But the government tells us that this philosophy is irresponsible, that we must live within our means.

In reality, we are being told to forget about government finances and cut corporate taxes instead.

This article was originally posted on Fresh Business Thinking

Bias, and the EU referendum

Posted: July 5, 2016 in Brexit, eu

Nothing is more likely to get someone’s goat than to accuse them of bias. So you are disagreeing and you say “I can’t argue with you, it is clear you are biased.” They may react with incredulity. “Me biased!” They will exclaim in disbelief, “you are the one who won’t listen to facts.”

Here is a tip, by the way, for those of us who really don’t like facts being thrown at them with such precision that you feel you may lose the argument. Don a pair of headphones, and start singing.

During the EU referendum, if felt to many as if the people they were rowing with were doing just that.  Of course, if the argument was over Facebook, it was metaphorical headphones that were used to hide from facts.

But which side was the guiltiest for ignoring facts? Or were both sides equally at fault?

Daniel Kahneman, the godfather of behavioural economics, says we think fast and then slow. We form a view, or we react in a certain way, driven by emotion or instinct. Then we form a logical set of arguments to justify what we did. In the process we try to persuade ourselves that our action, or belief, was determined by logic. We are kidding ourselves, just 20,000 generations separate us from a species that had not yet evolved into homo sapiens. Maybe little more 250,000 generations separate us from our common ancestor with the rest of the apes. What possible reason is there to think that evolution has made us logical, careful thinking humans, who always put logic before emotion?

We are not like Mr Spock. We are more like chimps.

As it happens, Mr Kahneman seems to think that the Brexit camp was closer to being irrational. But let’s not jump the gun. Is he right? Before you hear the answer, avoid dashing for the headphones.

A couple of weeks before the referendum Mr Kahneman said: “The major impression one gets observing the debate is that the reasons for exit are clearly emotional.” He told the Telegraph—and/ that: “The arguments look odd: they look short-term and based on irritation and anger. These seem to be powerful enough that they may lead to Brexit.”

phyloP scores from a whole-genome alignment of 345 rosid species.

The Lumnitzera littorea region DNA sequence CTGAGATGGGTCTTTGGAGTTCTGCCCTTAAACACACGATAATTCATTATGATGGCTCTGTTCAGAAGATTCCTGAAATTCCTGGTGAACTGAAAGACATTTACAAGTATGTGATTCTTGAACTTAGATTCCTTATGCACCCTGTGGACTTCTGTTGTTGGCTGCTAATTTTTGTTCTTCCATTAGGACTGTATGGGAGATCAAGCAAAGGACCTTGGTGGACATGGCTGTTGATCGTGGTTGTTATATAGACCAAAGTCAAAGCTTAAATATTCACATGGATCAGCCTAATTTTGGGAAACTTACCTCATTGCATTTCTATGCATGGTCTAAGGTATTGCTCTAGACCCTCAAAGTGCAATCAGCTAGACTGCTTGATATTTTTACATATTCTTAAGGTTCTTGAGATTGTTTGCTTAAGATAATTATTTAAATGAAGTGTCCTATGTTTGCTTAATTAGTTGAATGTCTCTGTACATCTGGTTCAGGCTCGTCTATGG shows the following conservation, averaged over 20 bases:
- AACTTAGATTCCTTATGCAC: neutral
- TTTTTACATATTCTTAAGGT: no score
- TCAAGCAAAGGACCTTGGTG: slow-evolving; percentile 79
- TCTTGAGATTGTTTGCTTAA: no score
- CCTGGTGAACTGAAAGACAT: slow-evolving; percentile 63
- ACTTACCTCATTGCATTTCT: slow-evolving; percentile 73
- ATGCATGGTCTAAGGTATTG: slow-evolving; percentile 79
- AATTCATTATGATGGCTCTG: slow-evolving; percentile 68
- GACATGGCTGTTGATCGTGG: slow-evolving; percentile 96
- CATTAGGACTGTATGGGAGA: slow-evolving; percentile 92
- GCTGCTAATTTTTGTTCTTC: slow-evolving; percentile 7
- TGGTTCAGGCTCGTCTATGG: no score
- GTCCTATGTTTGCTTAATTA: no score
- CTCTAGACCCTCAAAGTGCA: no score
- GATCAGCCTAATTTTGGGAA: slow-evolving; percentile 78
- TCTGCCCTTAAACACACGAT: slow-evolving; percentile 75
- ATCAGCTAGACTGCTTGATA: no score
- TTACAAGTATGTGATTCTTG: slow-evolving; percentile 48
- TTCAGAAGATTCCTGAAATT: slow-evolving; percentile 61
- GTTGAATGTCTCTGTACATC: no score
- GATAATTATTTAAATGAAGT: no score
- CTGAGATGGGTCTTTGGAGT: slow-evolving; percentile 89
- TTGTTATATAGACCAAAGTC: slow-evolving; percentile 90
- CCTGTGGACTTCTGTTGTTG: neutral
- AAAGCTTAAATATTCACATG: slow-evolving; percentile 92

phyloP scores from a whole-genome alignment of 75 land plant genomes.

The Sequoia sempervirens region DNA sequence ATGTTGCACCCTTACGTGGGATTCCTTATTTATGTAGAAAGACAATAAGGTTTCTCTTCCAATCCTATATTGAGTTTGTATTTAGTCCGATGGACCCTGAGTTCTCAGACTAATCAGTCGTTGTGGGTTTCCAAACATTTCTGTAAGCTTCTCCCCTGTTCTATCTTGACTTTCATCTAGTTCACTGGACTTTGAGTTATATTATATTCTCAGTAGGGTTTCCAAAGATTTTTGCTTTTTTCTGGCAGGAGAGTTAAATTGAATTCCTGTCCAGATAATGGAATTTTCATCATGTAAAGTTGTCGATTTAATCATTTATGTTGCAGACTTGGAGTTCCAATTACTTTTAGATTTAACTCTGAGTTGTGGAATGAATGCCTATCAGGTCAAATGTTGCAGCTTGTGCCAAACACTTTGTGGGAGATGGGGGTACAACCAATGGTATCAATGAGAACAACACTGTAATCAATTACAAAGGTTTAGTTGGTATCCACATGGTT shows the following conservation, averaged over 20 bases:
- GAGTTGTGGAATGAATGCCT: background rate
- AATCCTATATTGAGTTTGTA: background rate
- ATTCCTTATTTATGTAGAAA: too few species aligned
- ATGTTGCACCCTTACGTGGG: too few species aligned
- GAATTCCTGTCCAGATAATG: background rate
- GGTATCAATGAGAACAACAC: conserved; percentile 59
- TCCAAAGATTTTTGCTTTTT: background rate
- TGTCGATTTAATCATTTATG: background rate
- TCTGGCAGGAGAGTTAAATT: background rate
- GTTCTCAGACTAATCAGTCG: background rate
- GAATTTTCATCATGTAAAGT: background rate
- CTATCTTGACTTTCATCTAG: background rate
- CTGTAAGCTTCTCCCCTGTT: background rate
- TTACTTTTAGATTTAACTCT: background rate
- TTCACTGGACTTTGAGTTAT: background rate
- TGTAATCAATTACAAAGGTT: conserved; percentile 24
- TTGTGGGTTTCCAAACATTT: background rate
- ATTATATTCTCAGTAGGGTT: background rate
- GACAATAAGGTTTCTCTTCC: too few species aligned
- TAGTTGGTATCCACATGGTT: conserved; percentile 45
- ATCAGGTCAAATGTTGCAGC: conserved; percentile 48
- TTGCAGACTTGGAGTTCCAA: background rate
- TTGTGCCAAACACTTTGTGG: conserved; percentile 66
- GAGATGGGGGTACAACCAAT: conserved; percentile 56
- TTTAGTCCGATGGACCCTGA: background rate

Well, he was right about Brexit winning, but was he right about emotion triumphing over logic?

Frankly, the answer would probably have been yes however the referendum turned out.  When it comes to the court of popular opinion, little things like facts count for very little.

Professor Dan Kahan is one of the leading lights in this field.  In an article for Salon magazine, he stated: “People who thought WMDs were found in Iraq believed that misinformation even more strongly when they were shown a news story correcting it,” or people who were highly critical of Barack Obama’s management of the economy said that unemployment had risen over the previous 12 months, even when they were looking at a graph which showed the precise opposite.“

But it appears that it has nothing to do with IQ. The above findings applied no matter the intelligence of the subjects.

Now I quote from a book I co-authored called IDisrupted

Kahan took a slightly tricky puzzle, involving a fictitious example of two groups of people comprising individuals who had a skin rash. The two groups were not the same size. One group was given a cream. Here are the results of this fictitious experiment: